When Will the ‘Zoom Fatigue’ End?

Shamima Afrin

22 June, 2021 12:00 AM printer

When Will the ‘Zoom Fatigue’ End?

Shamima Afrin

After the outbreak of Covid-19 in March 2020, all educational institutions across the country have moved to online classes. The online class is a new normal for a large number of students and teachers. There is a huge gap in learning methods between online and offline classes along with the mental pressure that a majority of students are facing.

Most of the educational institutions are using the zoom app for conducting online classes. It is tiring for both students and teachers to do online classes for a prolonged time. Sitting in front of electronic devices for a long time is also harmful. This physical and mental tiredness caused by virtual learning is named 'zoom fatigue'. Our brain is accustomed to the familiar method of learning when we are in offline classes. But in virtual learning, our brain works harder than offline learning. As a matter of fact, due to learning method gaps, many students struggled so much to cope up with the system.

Overwhelming stress of the last 15 months have magnified the long suffering mental health struggles among the students. Unfortunately, a lot of teenagers have been suffering from it for a long time, but the global pandemic has added extra burden on their plate. Students have got irregular assessments and examination deadlines within a short period. Students feel heightened anxiety about keeping up to date with assessments and they are experiencing tremendous uncertainty when it comes to learning goals.

Uncertainty affects the motivation of the students. Many young adults and adolescents have the anxiety of keeping their video camera on and speaking in front of the class and they have the fear of getting judged. Lots of students face this anxiety during viva examinations through the zoom app. Anxiety and stress along with overuse of technology results in a short span of concentration and less social skills, decreased sense of time due to multitasking is also responsible for mental overload. Using technology on a large scale, impacts sense of identity and interferes in daily activity and relationships with family and friends, disconnects people from nature and people.

The quality of Internet service is not the same across the country. Student's simultaneous participation largely depends on network conditions and sometimes students face trouble during online examinations because of network and technical problems. The online education system has pointed to an age-old problem of our education system: that it is just academic and largely examination-centric. During the pandemic, food and financial issues, exposure to death and illness, prolonged isolation and fear of contracting the virus have triggered traumatic stress and uncertainty. Many students have shown irritability, emotional outburst, hopelessness and difficulty retaining new information resulting in demotivation to study.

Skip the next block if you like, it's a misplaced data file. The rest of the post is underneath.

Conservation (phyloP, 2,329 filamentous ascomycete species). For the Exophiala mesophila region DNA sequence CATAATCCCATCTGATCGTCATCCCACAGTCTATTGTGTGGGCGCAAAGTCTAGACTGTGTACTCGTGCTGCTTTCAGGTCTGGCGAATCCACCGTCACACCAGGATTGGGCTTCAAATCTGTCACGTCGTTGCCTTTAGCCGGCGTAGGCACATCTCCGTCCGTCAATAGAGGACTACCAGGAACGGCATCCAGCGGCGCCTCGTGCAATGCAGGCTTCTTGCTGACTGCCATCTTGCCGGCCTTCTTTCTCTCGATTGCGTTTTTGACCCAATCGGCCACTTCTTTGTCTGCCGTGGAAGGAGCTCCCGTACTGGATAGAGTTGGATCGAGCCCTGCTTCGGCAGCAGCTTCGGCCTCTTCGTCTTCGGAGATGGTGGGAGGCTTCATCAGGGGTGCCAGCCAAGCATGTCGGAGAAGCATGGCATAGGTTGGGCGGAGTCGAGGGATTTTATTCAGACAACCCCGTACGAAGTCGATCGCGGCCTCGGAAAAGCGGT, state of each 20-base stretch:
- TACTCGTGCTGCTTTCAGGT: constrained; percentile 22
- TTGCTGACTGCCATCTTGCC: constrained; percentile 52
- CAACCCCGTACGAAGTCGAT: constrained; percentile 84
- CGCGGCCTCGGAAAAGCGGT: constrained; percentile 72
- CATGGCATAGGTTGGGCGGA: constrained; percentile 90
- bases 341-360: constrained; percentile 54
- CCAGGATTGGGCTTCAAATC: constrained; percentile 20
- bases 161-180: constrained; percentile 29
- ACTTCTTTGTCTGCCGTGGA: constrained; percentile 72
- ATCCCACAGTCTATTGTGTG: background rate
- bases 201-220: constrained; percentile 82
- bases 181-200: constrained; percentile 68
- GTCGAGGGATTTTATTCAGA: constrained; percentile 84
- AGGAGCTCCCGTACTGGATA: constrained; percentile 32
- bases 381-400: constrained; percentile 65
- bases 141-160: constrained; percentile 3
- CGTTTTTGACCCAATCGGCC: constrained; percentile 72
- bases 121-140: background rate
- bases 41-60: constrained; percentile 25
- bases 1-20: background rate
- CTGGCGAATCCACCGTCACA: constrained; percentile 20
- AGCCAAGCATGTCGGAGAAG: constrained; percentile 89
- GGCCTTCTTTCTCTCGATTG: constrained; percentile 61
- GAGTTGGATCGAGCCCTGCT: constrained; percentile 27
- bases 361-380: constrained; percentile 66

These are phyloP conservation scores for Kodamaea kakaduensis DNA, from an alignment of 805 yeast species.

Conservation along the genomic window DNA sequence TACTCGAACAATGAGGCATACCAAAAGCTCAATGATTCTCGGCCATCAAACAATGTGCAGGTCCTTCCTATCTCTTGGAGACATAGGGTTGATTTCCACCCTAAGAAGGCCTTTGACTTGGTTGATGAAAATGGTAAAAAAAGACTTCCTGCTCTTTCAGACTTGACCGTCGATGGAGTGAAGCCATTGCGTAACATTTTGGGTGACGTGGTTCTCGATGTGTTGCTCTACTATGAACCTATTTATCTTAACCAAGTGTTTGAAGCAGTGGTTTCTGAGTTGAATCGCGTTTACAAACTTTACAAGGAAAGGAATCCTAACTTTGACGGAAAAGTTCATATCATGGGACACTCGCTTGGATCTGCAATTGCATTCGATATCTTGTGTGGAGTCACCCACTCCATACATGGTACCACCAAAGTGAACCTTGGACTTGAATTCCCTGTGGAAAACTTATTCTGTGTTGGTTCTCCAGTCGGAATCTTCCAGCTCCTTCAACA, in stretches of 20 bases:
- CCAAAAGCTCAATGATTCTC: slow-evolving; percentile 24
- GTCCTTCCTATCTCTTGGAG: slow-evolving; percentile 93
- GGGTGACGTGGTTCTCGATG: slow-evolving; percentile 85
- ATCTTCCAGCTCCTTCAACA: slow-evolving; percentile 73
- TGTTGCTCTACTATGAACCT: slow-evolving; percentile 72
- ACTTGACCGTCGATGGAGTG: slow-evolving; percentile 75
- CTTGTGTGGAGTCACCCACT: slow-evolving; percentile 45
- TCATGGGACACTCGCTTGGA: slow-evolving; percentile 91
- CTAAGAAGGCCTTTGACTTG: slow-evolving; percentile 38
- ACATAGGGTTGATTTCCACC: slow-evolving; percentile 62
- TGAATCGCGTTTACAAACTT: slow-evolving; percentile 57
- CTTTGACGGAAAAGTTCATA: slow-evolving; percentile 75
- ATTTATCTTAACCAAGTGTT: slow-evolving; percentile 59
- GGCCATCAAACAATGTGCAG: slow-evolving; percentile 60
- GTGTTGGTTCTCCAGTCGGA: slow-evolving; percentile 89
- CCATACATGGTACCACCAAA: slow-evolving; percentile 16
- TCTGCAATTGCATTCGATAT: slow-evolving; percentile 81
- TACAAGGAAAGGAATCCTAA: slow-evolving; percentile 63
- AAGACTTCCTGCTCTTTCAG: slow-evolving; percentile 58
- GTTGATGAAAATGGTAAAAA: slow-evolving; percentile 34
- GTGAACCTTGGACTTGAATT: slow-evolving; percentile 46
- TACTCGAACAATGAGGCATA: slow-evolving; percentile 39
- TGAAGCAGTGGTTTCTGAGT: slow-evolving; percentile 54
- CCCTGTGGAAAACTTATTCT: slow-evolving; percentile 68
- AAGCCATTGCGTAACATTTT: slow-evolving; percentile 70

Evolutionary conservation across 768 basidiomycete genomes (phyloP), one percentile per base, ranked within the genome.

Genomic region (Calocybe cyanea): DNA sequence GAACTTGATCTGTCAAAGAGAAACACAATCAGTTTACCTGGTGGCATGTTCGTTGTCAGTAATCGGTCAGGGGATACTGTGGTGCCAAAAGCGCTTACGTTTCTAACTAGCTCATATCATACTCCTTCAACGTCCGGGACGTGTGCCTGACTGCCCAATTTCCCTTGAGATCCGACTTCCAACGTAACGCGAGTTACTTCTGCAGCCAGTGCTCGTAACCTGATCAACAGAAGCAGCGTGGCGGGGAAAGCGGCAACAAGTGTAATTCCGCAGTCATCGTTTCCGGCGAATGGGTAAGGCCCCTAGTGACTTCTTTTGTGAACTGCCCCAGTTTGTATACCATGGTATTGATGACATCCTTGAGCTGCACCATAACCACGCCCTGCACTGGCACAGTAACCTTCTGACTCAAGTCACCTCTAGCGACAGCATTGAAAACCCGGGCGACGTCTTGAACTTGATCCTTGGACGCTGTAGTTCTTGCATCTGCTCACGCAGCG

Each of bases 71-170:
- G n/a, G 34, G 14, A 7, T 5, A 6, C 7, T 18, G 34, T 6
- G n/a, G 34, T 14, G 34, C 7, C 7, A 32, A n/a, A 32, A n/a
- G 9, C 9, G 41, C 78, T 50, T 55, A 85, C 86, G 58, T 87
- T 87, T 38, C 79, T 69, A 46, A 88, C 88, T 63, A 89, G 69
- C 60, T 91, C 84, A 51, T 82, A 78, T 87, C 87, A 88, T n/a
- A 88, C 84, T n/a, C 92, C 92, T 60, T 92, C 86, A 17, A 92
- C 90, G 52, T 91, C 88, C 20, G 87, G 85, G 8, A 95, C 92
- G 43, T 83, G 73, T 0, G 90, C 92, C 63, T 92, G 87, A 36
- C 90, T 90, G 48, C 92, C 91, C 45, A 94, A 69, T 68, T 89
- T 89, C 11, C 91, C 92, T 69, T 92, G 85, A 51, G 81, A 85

Teachers have faced problems in converting offline classes into online classes. They faced huge stress of remaking their classes into effective digital forms. Elderly teachers have experienced the most difficult time in teaching. In zoom classes, spontaneous participation of students is non-existing, sometimes that demotivates educators too.

The rate of internet addiction in Asians increased by 38 per cent and the rate of anxiety and depression in young adults has increased by nine per cent compared to the previous year. Hospitals have reported an alarming increase in attempted and completed suicides in youths. But relatively few teachers have been properly trained to spot the signs of trauma, anxiety, stress and appropriately respond to them.

Educational institutions should develop a framework for monitoring the mental health of students and assist them. There is a need to deal with mental health issues, as there is anxiety about coming to the hospital to get help. Economic disparities in our society are also one of the factors in who gets proper mental health support.

The online education system is for preventing session loss and to support students in completing their courses in due time. Some students are thriving in online classes and have become independent learners. Online classes will have a long impact on students. But students are lacking in practical knowledge and the overall Covid situation has made it impossible. Many medical colleges in Seoul and European countries are conducting their theoretical classes online but practical classes are held offline by dividing students into small groups with appropriate precautions. We also need such thoughtful decisions from the authorities rather than deadlines of just online assessments and examinations. It is hoped that vaccination will soon help us to get over these online classes. All we wish is to get back to normal days and to get over this 'zoom fatigue'.

 

The writer is an MBBS student at Shaheed Suhrawardy Medical College, Dhaka


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